The New Windows Laptops and Secret Spotify Plans: Weekly Roundup

There was a whole lot of tech news this week, from the arrival of Copilot+ Windows laptops to the release of new Spotify plans. Here are the biggest stories you might have missed.

The Big News

Spotify Has a New Secret Premium Plan

Spotify Basic is $1 cheaper per month for individuals, with one missing feature.

Android 15 Beta 3 Has Arrived

We’re getting close to the final release of Android 15, and Google has now released the third beta for eager testers and app developers.

Windows 11 24H2 Is Ready, but Not for Your PC

This year’s big Windows 11 update is on the first wave of Copilot+ PCs, but other PCs will have to wait a while longer.

Vivaldi’s Email Client Is Now Better Than Ever

If you don’t like the new Outlook, you might want to give Vivaldi’s updated email client a try.

Screenshot of Vivaldi Mail

Lenovo’s New Tablet Is All About All About That Bass

The Lenovo Tab Plus has eight integrated speakers.

Proton Drive Can Now Replace Google Photos on iPhone

Automated photo and video backups with full end-to-end encryption is coming to the Proton Drive app for iPhone and iPad.

Google is Selling a LEGO-Like Chrome Dinosaur Set

The pixelated dinosaur from Chrome’s offline error page now has its very own LEGO-like brick set. You can get it from Google’s online merch store.

Chrome Dino set
Google / Corbin Davenport

Microsoft Is Serious About Gaming on ARM Windows Laptops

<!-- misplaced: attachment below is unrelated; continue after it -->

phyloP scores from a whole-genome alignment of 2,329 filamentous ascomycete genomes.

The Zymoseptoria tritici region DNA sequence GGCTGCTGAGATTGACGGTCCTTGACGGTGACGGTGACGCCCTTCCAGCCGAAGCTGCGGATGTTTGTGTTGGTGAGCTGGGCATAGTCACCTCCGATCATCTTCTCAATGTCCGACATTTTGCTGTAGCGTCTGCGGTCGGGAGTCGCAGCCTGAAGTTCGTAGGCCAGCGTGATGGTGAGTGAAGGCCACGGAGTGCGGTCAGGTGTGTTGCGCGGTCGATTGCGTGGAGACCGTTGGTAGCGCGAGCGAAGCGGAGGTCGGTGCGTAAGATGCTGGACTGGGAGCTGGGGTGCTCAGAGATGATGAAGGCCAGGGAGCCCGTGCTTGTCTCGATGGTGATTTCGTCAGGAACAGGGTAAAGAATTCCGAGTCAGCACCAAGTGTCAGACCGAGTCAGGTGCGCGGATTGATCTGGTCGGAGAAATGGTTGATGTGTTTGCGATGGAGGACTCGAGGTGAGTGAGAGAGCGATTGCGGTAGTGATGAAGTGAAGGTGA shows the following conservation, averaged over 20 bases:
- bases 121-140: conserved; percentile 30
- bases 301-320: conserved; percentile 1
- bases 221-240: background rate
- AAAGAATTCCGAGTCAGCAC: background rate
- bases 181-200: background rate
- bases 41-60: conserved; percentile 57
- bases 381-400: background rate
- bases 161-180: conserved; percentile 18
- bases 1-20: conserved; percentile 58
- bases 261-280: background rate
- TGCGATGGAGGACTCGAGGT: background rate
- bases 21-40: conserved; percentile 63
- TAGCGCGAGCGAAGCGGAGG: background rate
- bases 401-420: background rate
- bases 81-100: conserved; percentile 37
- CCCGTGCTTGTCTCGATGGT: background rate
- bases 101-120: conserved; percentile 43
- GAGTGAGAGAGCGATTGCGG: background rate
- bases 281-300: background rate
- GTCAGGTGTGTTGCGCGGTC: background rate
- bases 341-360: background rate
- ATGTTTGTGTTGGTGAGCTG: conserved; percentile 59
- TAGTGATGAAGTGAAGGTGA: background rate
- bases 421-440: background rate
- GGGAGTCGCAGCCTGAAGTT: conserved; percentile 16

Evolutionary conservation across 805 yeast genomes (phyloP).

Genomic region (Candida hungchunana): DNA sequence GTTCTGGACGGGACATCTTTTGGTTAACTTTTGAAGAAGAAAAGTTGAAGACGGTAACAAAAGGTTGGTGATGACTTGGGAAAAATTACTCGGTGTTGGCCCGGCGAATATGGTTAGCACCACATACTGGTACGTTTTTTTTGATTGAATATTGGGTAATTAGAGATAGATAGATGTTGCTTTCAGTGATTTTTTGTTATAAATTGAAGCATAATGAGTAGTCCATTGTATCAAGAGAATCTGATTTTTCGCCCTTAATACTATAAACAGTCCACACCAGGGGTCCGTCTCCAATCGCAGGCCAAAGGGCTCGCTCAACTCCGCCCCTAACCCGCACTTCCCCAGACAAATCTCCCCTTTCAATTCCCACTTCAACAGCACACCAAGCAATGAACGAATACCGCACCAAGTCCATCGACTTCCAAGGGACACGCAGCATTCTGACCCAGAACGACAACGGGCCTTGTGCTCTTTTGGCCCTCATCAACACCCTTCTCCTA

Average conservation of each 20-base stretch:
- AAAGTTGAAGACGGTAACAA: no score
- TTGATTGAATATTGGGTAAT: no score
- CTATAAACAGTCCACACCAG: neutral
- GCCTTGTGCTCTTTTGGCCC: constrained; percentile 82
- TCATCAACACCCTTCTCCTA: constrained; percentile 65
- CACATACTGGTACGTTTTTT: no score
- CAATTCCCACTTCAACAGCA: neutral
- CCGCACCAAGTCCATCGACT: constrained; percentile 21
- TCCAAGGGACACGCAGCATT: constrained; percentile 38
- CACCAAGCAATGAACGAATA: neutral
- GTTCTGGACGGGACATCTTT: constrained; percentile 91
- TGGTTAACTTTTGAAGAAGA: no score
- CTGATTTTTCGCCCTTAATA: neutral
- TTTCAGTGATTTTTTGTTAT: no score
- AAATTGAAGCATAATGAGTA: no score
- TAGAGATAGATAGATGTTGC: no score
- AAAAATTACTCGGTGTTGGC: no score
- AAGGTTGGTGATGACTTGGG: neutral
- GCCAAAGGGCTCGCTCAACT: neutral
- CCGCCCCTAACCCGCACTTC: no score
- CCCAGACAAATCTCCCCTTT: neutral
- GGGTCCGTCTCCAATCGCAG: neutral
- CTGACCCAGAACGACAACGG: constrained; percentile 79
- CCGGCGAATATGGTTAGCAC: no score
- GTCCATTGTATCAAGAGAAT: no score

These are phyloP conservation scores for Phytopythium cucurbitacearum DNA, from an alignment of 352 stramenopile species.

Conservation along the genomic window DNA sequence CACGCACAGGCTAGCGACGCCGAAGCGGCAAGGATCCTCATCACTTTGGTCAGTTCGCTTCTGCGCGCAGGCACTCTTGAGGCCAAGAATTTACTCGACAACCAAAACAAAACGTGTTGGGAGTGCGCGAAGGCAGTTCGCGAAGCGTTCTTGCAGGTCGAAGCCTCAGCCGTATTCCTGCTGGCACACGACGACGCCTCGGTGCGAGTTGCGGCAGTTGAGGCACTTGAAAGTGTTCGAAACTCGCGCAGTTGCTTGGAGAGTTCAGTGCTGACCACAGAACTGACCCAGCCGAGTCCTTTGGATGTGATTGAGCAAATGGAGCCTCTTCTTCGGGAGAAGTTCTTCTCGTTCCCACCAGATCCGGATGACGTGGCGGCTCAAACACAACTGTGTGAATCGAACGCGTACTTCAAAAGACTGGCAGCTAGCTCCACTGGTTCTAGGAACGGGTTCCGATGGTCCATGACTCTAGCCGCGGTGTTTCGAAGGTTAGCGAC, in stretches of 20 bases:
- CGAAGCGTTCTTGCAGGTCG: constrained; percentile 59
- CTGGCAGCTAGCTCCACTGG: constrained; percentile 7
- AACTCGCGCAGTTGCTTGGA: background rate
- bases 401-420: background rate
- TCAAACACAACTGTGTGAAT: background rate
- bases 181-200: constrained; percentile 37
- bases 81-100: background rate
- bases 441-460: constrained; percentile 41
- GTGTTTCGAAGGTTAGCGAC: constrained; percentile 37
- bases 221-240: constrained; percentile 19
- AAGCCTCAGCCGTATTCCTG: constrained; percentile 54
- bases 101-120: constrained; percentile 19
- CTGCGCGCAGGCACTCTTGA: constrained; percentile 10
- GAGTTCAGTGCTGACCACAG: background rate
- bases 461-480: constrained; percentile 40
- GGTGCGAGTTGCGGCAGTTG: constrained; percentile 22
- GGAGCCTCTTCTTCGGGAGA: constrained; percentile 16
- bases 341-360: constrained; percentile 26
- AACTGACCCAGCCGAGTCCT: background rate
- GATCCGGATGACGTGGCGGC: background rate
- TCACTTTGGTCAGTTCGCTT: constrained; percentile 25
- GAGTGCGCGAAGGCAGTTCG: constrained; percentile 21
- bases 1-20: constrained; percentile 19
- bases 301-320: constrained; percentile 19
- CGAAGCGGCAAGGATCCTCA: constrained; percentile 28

ARM Windows laptops won’t replace your gaming PC anytime soon, but now they can run many of the same games.

The Other Stuff

The first Copilot+ Windows laptops were released earlier this week, with Qualcomm’s ARM-based Snapdragon X Elite chipsets instead of the usual AMD or Intel processors found in PC laptops. We’ll have to wait and see how well they work over time, but they more closely match the power efficiency of Apple’s MacBook lineup (which use ARM-based Apple Silicon chips).

This has been a big week for Perplexity, a popular AI chatbot, but not in a good way. It was accused of stealing articles by Forbes, and investigations by Wired and MacStories confirmed that the chatbot is still reading news articles from sites that have explicitly blocked it.

Meanwhile, Apple’s rules about which emulators are allowed in the App Store are still not clear. The developer for iDOS just tried to publish its DOS emulator in the App Store, but it was rejected for not fitting the definition of “retro game console,” even though emulators for the similar Commodore 64 platform are already in the App Store.

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